A Prediction for ‘Blue Chip’ Australian Iron Ore Miners

The big trucks transport iron ore
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A quick note about Australian stocks. If iron ore prices stay below $100, BHP Billiton and Rio Tinto will have less cash to pay down debt and return to shareholders, according to analysts from Macquarie and Credit Suisse. After booming export volumes in the first quarter, BHP announced plans buy back about $10 billion of its own shares while Rio targeted around $8.5 billion. Both companies aimed to reduce net debt as well.

Capital management is the most important job that management has. But normally, you’re managing capital to get the optimum mix of debt and equity so you can grow the business (earnings). If you’re managing the capital structure of the company purely to return cash to shareholders, or to boost earnings per share by reducing the number of shares outstanding, you’re really managing the share price, not the business (although for executives with compensation linked to the share price performance, there is no difference).

Of course, businesses exist to deliver cash to their shareholders. But that cash has to come from operating the business efficiently, keeping costs low, and being generally good at your chosen line of work. BHP and Rio Tinto are both trimming costs. And both have access to world-class iron ore deposits and great infrastructure. But where is the growth going to come from? Haven’t we just had an epic period of demand growth, of price growth (for iron ore), and of share price growth?

Here’s a prediction: The shares of the big miners will be re-rated this year to reflect much lower future growth. They’ll go from ‘safe’ blue-chip materials companies (making up 17.2% of the market capitalisation of the ASX/200) to cyclical mining companies with too much debt and exposure to price volatility in their underlying commodity (iron ore).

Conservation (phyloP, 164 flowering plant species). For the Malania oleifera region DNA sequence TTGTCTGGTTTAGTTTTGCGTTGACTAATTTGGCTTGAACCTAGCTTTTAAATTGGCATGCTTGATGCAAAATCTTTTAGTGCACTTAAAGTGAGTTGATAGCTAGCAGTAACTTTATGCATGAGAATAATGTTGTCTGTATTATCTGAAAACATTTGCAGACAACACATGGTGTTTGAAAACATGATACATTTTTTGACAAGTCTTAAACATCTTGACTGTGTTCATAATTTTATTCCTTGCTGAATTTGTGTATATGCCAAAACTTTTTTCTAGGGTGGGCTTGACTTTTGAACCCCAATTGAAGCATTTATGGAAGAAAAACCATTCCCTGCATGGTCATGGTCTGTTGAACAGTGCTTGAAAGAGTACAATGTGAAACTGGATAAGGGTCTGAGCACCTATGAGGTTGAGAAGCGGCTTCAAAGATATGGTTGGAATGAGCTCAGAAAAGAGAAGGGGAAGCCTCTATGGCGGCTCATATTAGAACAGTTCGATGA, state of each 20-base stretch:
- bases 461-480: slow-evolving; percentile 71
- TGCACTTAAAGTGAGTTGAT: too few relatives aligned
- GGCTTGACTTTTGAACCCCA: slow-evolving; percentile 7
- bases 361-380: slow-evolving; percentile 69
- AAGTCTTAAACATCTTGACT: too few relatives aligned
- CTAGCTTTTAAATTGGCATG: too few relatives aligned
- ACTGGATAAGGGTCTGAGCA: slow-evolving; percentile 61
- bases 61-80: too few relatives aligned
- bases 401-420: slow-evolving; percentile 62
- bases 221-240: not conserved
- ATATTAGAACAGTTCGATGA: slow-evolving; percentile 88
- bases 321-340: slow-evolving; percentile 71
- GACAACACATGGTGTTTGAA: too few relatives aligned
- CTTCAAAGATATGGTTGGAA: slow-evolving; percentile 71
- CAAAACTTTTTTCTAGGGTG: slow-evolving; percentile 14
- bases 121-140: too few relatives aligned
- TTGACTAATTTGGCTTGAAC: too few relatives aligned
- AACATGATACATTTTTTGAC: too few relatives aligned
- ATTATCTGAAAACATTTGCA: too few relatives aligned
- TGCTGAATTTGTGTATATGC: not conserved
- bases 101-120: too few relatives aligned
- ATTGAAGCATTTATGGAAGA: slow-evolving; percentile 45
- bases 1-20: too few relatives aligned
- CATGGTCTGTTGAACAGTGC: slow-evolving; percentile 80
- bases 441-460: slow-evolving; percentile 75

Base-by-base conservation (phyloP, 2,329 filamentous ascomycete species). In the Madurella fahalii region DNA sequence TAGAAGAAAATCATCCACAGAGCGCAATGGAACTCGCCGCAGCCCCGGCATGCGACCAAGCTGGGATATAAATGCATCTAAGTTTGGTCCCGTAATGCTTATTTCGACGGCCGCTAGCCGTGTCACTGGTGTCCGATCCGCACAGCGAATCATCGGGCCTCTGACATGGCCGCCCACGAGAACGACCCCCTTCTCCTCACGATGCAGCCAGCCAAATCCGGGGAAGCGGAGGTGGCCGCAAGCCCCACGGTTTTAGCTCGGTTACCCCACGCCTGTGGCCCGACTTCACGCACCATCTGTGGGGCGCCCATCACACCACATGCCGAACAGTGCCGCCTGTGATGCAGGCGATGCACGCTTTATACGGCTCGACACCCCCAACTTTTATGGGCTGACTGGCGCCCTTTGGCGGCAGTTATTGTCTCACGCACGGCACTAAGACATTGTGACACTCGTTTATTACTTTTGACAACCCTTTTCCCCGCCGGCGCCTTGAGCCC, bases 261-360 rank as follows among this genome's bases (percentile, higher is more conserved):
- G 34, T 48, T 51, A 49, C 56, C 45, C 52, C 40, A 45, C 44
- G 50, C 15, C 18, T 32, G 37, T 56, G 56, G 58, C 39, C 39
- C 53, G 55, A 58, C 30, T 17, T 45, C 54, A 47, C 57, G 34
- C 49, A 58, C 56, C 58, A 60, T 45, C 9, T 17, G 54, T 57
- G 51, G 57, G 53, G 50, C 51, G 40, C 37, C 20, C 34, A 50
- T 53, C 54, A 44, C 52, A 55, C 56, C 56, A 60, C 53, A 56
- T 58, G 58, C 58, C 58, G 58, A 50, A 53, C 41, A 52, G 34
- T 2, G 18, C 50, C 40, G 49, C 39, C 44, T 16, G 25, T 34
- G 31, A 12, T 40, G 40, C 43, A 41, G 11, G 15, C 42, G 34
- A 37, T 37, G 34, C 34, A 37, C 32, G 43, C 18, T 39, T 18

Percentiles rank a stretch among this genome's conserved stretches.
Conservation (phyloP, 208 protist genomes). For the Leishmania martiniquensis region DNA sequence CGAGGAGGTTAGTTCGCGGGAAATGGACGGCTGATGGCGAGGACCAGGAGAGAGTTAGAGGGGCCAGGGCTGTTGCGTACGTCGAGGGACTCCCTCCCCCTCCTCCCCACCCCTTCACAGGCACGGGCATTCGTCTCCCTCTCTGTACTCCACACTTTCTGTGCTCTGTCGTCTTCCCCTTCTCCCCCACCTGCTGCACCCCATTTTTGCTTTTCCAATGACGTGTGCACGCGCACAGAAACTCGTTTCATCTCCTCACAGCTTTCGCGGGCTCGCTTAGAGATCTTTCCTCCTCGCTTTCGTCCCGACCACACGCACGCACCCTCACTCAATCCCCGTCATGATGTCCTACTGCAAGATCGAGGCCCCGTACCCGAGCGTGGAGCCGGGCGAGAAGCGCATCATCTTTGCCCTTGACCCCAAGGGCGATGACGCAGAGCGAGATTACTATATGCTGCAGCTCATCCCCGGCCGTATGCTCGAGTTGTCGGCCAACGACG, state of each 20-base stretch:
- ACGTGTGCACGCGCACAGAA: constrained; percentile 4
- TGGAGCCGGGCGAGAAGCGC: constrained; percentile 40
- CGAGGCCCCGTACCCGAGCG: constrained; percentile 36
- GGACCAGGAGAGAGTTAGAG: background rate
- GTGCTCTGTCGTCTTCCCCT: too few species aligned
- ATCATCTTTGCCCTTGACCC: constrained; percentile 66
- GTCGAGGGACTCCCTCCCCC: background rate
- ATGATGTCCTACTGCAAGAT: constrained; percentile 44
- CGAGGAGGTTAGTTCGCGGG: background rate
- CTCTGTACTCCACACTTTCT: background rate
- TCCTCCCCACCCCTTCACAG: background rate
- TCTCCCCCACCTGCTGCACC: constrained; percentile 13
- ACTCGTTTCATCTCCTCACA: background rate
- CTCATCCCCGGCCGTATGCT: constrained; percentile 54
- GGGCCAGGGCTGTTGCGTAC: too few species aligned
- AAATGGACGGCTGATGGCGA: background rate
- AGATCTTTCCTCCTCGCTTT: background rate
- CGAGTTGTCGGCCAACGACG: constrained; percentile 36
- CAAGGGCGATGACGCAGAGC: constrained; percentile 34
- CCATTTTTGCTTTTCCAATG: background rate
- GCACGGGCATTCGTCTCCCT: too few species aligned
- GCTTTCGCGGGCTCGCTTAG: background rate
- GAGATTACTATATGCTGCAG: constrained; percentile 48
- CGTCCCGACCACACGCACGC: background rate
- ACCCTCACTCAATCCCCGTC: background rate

To be sure, neither stock is a one-commodity-wonder. But when our ‘rim of fire’ tour hits China tomorrow, I’ll show exactly what’s at stake by looking at China’s fixed asset investment and real estate bubble. The future of Chinese steel demand is the critical issue.

Regards,

Dan Denning
for The Daily Reckoning Australia

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Dan Denning
Dan Denning examines the geopolitical and economic events that can affect your investments domestically. He raises the questions you need to answer, in order to survive financially in these turbulent times.
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Jason
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China will need more steel so it can build more wheelchairs, walking sticks and walking frames for the rapidly increasing number of old people. 400 million over 65 by 2030, now that is a boom market for aged care equipment like stainless steel walking sticks.

Iron ore may go $100 or more, soon oil will go $150 then $200 and $300 and so on. Maybe oil is the best investment?

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